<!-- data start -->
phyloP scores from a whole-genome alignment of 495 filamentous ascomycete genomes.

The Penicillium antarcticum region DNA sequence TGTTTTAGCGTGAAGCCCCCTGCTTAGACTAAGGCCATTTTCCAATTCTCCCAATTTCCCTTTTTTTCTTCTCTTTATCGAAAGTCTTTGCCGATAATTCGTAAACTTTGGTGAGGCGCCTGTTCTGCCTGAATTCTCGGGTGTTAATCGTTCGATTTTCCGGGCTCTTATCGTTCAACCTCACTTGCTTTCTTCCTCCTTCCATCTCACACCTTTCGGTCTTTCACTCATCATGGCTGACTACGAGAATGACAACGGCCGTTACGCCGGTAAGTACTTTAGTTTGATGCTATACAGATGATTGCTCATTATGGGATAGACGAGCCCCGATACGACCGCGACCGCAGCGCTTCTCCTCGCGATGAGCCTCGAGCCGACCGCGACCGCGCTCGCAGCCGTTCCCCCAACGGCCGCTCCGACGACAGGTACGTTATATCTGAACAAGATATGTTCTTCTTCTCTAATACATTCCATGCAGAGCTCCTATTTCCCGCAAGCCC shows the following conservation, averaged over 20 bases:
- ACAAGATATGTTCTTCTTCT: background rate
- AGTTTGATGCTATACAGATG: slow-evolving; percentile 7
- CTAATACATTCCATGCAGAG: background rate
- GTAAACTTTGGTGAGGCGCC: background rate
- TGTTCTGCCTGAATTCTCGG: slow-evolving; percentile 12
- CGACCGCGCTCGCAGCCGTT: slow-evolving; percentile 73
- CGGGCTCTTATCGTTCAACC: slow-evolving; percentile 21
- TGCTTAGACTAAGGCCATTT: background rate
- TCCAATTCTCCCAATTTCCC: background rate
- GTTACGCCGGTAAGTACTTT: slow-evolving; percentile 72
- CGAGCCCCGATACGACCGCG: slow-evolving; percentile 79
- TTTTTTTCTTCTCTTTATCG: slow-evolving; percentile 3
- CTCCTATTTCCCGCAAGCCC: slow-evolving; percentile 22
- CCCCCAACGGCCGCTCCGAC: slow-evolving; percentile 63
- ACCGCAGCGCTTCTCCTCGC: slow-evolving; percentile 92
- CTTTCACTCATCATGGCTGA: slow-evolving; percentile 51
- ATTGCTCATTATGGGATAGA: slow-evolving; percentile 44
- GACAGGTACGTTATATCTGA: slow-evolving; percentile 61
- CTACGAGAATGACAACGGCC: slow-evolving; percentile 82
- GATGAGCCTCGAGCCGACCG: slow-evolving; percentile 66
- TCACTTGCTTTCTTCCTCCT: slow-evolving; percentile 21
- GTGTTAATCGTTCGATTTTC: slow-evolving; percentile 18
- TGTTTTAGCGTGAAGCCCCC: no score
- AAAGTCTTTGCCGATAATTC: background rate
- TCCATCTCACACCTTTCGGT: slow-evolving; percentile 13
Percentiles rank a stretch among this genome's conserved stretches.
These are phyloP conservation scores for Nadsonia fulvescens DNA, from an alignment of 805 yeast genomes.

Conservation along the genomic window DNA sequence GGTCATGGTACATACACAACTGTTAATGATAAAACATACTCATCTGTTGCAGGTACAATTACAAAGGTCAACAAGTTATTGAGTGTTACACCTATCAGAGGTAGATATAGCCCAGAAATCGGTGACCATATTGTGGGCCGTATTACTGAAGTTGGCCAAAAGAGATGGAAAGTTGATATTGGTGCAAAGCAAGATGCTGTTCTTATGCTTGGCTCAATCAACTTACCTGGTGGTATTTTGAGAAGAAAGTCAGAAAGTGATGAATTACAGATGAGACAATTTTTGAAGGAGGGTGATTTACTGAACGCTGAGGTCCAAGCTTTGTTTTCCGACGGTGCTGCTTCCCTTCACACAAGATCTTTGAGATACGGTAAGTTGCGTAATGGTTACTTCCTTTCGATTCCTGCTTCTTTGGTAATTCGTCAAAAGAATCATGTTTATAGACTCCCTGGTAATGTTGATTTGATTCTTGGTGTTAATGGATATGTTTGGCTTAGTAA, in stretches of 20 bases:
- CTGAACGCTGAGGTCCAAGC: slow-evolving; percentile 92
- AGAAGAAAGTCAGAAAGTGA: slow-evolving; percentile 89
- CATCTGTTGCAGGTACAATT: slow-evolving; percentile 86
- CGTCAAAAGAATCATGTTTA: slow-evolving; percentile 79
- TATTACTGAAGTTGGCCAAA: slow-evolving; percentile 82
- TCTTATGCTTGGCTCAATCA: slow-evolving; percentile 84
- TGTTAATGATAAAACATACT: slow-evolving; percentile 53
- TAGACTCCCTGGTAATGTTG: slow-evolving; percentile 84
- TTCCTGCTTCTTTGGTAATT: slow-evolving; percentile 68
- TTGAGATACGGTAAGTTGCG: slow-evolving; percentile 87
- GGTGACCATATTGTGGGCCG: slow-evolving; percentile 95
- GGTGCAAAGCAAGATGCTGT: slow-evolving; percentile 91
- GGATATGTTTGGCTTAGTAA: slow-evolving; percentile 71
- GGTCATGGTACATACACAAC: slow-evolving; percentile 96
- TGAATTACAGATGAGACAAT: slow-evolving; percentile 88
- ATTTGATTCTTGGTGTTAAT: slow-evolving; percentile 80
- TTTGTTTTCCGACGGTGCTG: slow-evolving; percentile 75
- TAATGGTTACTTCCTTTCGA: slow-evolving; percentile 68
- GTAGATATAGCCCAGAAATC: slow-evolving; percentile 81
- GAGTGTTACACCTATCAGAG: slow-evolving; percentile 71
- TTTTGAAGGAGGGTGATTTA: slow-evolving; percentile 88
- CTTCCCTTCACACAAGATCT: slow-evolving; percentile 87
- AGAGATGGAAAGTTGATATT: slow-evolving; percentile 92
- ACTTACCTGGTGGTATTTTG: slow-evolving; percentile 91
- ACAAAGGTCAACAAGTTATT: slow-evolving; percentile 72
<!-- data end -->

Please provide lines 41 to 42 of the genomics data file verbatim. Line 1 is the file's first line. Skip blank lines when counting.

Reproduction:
- GGTGACCATATTGTGGGCCG: slow-evolving; percentile 95
- GGTGCAAAGCAAGATGCTGT: slow-evolving; percentile 91